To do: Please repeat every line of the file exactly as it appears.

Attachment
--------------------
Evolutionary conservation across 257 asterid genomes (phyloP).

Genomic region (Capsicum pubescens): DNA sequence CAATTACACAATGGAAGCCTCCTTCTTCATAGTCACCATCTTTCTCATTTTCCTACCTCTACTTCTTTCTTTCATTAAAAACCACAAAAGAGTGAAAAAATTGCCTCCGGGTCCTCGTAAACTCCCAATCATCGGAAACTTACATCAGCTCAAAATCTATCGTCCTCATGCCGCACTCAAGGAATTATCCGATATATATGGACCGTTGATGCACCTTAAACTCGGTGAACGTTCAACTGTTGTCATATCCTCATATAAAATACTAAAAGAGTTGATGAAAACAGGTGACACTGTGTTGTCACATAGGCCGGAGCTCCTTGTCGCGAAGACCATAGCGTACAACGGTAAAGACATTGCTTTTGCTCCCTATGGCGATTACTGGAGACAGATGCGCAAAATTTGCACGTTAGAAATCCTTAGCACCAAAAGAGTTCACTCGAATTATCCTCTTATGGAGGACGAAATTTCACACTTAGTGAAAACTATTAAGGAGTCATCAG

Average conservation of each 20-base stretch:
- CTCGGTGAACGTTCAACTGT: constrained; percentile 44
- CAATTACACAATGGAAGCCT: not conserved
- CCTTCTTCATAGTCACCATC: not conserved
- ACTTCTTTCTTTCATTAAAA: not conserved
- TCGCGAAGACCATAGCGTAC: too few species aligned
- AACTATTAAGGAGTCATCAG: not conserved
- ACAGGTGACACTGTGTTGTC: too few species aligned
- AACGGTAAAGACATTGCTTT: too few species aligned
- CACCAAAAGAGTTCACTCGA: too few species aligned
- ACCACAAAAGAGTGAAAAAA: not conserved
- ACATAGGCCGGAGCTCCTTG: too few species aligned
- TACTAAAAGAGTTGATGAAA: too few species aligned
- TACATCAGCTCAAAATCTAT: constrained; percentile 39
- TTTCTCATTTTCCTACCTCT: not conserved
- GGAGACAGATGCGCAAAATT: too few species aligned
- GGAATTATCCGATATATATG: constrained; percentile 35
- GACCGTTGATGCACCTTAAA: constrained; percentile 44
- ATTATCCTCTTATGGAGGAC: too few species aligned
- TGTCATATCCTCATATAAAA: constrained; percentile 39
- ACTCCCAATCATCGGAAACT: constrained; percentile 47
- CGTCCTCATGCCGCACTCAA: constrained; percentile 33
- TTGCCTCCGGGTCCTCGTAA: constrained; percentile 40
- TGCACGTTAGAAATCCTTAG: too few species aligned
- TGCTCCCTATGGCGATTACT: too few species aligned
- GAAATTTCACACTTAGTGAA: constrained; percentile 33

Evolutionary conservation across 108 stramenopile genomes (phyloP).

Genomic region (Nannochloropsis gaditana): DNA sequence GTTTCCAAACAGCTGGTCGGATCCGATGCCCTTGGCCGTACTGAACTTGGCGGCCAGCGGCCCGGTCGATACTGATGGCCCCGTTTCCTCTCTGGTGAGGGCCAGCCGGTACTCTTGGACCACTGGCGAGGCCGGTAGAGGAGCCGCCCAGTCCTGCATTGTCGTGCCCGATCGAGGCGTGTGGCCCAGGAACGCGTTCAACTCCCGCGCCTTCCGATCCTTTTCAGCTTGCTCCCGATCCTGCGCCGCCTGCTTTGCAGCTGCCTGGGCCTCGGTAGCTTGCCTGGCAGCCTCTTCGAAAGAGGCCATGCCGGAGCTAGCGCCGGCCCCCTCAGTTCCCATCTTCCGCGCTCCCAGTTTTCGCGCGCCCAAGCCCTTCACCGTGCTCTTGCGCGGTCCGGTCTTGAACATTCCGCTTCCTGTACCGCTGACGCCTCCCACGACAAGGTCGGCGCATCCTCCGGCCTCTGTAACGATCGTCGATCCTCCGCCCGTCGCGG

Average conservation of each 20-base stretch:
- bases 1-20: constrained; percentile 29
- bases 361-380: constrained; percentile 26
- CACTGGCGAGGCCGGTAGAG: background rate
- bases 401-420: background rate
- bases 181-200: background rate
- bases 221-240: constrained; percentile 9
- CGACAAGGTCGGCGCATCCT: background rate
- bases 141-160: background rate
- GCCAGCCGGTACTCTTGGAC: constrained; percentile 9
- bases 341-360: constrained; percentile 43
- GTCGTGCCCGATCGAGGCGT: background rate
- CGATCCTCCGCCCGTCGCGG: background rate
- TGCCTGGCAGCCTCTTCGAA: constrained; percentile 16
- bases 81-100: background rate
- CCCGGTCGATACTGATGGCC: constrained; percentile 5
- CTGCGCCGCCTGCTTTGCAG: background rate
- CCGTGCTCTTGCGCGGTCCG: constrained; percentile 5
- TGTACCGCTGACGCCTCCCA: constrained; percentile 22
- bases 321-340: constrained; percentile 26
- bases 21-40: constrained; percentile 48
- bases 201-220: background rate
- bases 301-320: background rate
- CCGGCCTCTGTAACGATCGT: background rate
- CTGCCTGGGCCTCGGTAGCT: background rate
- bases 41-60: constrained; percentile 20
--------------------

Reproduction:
Evolutionary conservation across 257 asterid genomes (phyloP).

Genomic region (Capsicum pubescens): DNA sequence CAATTACACAATGGAAGCCTCCTTCTTCATAGTCACCATCTTTCTCATTTTCCTACCTCTACTTCTTTCTTTCATTAAAAACCACAAAAGAGTGAAAAAATTGCCTCCGGGTCCTCGTAAACTCCCAATCATCGGAAACTTACATCAGCTCAAAATCTATCGTCCTCATGCCGCACTCAAGGAATTATCCGATATATATGGACCGTTGATGCACCTTAAACTCGGTGAACGTTCAACTGTTGTCATATCCTCATATAAAATACTAAAAGAGTTGATGAAAACAGGTGACACTGTGTTGTCACATAGGCCGGAGCTCCTTGTCGCGAAGACCATAGCGTACAACGGTAAAGACATTGCTTTTGCTCCCTATGGCGATTACTGGAGACAGATGCGCAAAATTTGCACGTTAGAAATCCTTAGCACCAAAAGAGTTCACTCGAATTATCCTCTTATGGAGGACGAAATTTCACACTTAGTGAAAACTATTAAGGAGTCATCAG

Average conservation of each 20-base stretch:
- CTCGGTGAACGTTCAACTGT: constrained; percentile 44
- CAATTACACAATGGAAGCCT: not conserved
- CCTTCTTCATAGTCACCATC: not conserved
- ACTTCTTTCTTTCATTAAAA: not conserved
- TCGCGAAGACCATAGCGTAC: too few species aligned
- AACTATTAAGGAGTCATCAG: not conserved
- ACAGGTGACACTGTGTTGTC: too few species aligned
- AACGGTAAAGACATTGCTTT: too few species aligned
- CACCAAAAGAGTTCACTCGA: too few species aligned
- ACCACAAAAGAGTGAAAAAA: not conserved
- ACATAGGCCGGAGCTCCTTG: too few species aligned
- TACTAAAAGAGTTGATGAAA: too few species aligned
- TACATCAGCTCAAAATCTAT: constrained; percentile 39
- TTTCTCATTTTCCTACCTCT: not conserved
- GGAGACAGATGCGCAAAATT: too few species aligned
- GGAATTATCCGATATATATG: constrained; percentile 35
- GACCGTTGATGCACCTTAAA: constrained; percentile 44
- ATTATCCTCTTATGGAGGAC: too few species aligned
- TGTCATATCCTCATATAAAA: constrained; percentile 39
- ACTCCCAATCATCGGAAACT: constrained; percentile 47
- CGTCCTCATGCCGCACTCAA: constrained; percentile 33
- TTGCCTCCGGGTCCTCGTAA: constrained; percentile 40
- TGCACGTTAGAAATCCTTAG: too few species aligned
- TGCTCCCTATGGCGATTACT: too few species aligned
- GAAATTTCACACTTAGTGAA: constrained; percentile 33

Evolutionary conservation across 108 stramenopile genomes (phyloP).

Genomic region (Nannochloropsis gaditana): DNA sequence GTTTCCAAACAGCTGGTCGGATCCGATGCCCTTGGCCGTACTGAACTTGGCGGCCAGCGGCCCGGTCGATACTGATGGCCCCGTTTCCTCTCTGGTGAGGGCCAGCCGGTACTCTTGGACCACTGGCGAGGCCGGTAGAGGAGCCGCCCAGTCCTGCATTGTCGTGCCCGATCGAGGCGTGTGGCCCAGGAACGCGTTCAACTCCCGCGCCTTCCGATCCTTTTCAGCTTGCTCCCGATCCTGCGCCGCCTGCTTTGCAGCTGCCTGGGCCTCGGTAGCTTGCCTGGCAGCCTCTTCGAAAGAGGCCATGCCGGAGCTAGCGCCGGCCCCCTCAGTTCCCATCTTCCGCGCTCCCAGTTTTCGCGCGCCCAAGCCCTTCACCGTGCTCTTGCGCGGTCCGGTCTTGAACATTCCGCTTCCTGTACCGCTGACGCCTCCCACGACAAGGTCGGCGCATCCTCCGGCCTCTGTAACGATCGTCGATCCTCCGCCCGTCGCGG

Average conservation of each 20-base stretch:
- bases 1-20: constrained; percentile 29
- bases 361-380: constrained; percentile 26
- CACTGGCGAGGCCGGTAGAG: background rate
- bases 401-420: background rate
- bases 181-200: background rate
- bases 221-240: constrained; percentile 9
- CGACAAGGTCGGCGCATCCT: background rate
- bases 141-160: background rate
- GCCAGCCGGTACTCTTGGAC: constrained; percentile 9
- bases 341-360: constrained; percentile 43
- GTCGTGCCCGATCGAGGCGT: background rate
- CGATCCTCCGCCCGTCGCGG: background rate
- TGCCTGGCAGCCTCTTCGAA: constrained; percentile 16
- bases 81-100: background rate
- CCCGGTCGATACTGATGGCC: constrained; percentile 5
- CTGCGCCGCCTGCTTTGCAG: background rate
- CCGTGCTCTTGCGCGGTCCG: constrained; percentile 5
- TGTACCGCTGACGCCTCCCA: constrained; percentile 22
- bases 321-340: constrained; percentile 26
- bases 21-40: constrained; percentile 48
- bases 201-220: background rate
- bases 301-320: background rate
- CCGGCCTCTGTAACGATCGT: background rate
- CTGCCTGGGCCTCGGTAGCT: background rate
- bases 41-60: constrained; percentile 20